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The Effect of Child Care on Family Structure: Theory and Evidence

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  • Stefan Bauernschuster
  • Rainald Borck

Abstract

This paper studies the effect of child care provision on family structure. We present a model of a marriage market with positive assortative matching, where in equilibrium the poorest women stay single. Couples have to decide on the number of children and spousal specialization in home production of public goods and child care. We then study how child care provision affects the equilibrium. Due to specialization in home production, the incentive to use child care is smaller for married mothers than for single mothers. We show that this increases the number of single mothers and the divorce rate. Using survey data from Germany, we also present empirical evidence which is consistent with this finding.

Suggested Citation

  • Stefan Bauernschuster & Rainald Borck, 2012. "The Effect of Child Care on Family Structure: Theory and Evidence," CESifo Working Paper Series 3763, CESifo Group Munich.
  • Handle: RePEc:ces:ceswps:_3763
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    File URL: http://www.cesifo-group.de/DocDL/cesifo1_wp3763.pdf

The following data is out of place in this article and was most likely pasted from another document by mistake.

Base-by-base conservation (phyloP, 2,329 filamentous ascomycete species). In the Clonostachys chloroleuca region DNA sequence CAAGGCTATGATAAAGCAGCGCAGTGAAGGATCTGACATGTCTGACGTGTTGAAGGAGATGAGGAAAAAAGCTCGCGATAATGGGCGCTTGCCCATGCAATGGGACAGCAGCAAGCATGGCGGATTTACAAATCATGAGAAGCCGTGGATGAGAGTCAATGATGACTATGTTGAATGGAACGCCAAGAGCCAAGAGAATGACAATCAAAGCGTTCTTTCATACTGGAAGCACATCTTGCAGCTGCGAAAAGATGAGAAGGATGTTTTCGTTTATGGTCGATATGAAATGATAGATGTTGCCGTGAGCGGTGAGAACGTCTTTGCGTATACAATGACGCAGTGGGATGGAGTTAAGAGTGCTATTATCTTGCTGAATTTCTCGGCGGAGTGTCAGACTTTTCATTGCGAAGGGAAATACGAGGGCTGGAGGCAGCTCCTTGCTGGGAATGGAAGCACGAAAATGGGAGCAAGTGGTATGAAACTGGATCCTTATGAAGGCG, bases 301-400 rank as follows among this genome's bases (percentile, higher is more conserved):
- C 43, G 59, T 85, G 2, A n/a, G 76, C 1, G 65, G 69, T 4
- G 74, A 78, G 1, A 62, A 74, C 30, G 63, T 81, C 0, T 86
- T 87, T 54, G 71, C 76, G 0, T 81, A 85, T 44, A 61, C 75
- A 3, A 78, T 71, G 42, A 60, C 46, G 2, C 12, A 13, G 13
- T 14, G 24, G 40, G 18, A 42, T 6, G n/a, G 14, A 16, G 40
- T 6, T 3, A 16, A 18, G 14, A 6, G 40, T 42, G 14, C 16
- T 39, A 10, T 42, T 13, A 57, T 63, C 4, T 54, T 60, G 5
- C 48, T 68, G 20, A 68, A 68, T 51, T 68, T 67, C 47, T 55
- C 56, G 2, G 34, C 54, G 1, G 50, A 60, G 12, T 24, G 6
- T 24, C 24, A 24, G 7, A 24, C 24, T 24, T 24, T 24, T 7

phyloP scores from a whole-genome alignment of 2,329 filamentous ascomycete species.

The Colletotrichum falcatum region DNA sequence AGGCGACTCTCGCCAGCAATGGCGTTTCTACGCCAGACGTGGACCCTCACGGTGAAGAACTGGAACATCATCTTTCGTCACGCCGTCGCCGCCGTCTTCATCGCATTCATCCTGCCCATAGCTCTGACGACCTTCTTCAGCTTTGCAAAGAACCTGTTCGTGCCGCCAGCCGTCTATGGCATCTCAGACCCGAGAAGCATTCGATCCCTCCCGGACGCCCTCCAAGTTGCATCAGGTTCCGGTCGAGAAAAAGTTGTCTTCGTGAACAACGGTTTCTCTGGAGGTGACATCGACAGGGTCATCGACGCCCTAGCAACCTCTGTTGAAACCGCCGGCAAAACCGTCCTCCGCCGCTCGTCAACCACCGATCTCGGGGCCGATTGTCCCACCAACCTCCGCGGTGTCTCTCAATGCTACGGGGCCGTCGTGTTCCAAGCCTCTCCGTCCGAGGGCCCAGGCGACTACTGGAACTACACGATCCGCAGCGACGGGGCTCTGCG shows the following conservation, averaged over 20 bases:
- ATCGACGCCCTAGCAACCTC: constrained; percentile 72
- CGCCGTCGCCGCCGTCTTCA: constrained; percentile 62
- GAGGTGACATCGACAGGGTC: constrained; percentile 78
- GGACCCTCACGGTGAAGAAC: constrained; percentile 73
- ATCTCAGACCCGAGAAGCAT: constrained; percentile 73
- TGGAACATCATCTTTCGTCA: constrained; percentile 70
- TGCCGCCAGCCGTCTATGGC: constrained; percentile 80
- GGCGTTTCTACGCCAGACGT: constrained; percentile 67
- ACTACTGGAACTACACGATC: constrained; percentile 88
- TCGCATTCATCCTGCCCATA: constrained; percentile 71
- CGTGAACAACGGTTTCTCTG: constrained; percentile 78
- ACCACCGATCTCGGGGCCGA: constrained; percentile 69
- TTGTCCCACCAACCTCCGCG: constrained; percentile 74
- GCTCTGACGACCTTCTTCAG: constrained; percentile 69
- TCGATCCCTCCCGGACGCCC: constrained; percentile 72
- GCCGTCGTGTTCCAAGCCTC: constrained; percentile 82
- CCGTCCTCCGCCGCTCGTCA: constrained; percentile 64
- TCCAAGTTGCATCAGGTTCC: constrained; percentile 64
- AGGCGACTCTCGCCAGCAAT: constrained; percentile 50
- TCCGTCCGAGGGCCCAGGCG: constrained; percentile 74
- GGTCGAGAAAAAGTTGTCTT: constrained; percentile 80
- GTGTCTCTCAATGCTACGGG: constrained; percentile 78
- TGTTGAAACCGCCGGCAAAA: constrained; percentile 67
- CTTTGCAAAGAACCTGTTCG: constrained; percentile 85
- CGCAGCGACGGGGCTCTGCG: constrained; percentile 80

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    References listed on IDEAS

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    1. Jeremy Greenwood & Nezih Guner & John A. Knowles, 2003. "More on Marriage, Fertility, and the Distribution of Income," International Economic Review, Department of Economics, University of Pennsylvania and Osaka University Institute of Social and Economic Research Association, vol. 44(3), pages 827-862, August.
    2. Berlinski, Samuel & Galiani, Sebastian, 2007. "The effect of a large expansion of pre-primary school facilities on preschool attendance and maternal employment," Labour Economics, Elsevier, vol. 14(3), pages 665-680, June.
    3. Michael Baker & Jonathan Gruber & Kevin Milligan, 2008. "Universal Child Care, Maternal Labor Supply, and Family Well-Being," Journal of Political Economy, University of Chicago Press, vol. 116(4), pages 709-745, August.
    4. Stefan Bauernschuster & Helmut Rainer, 2012. "Political regimes and the family: how sex-role attitudes continue to differ in reunified Germany," Journal of Population Economics, Springer;European Society for Population Economics, vol. 25(1), pages 5-27, January.
    5. Betsey Stevenson & Justin Wolfers, 2007. "Marriage and Divorce: Changes and their Driving Forces," Journal of Economic Perspectives, American Economic Association, vol. 21(2), pages 27-52, Spring.
    6. Daniela Del Boca, 2002. "The effect of child care and part time opportunities on participation and fertility decisions in Italy," Journal of Population Economics, Springer;European Society for Population Economics, vol. 15(3), pages 549-573.
    7. DAVID M. BLAU & WILBERT van der KLAAUW, 2013. "What Determines Family Structure?," Economic Inquiry, Western Economic Association International, vol. 51(1), pages 579-604, January.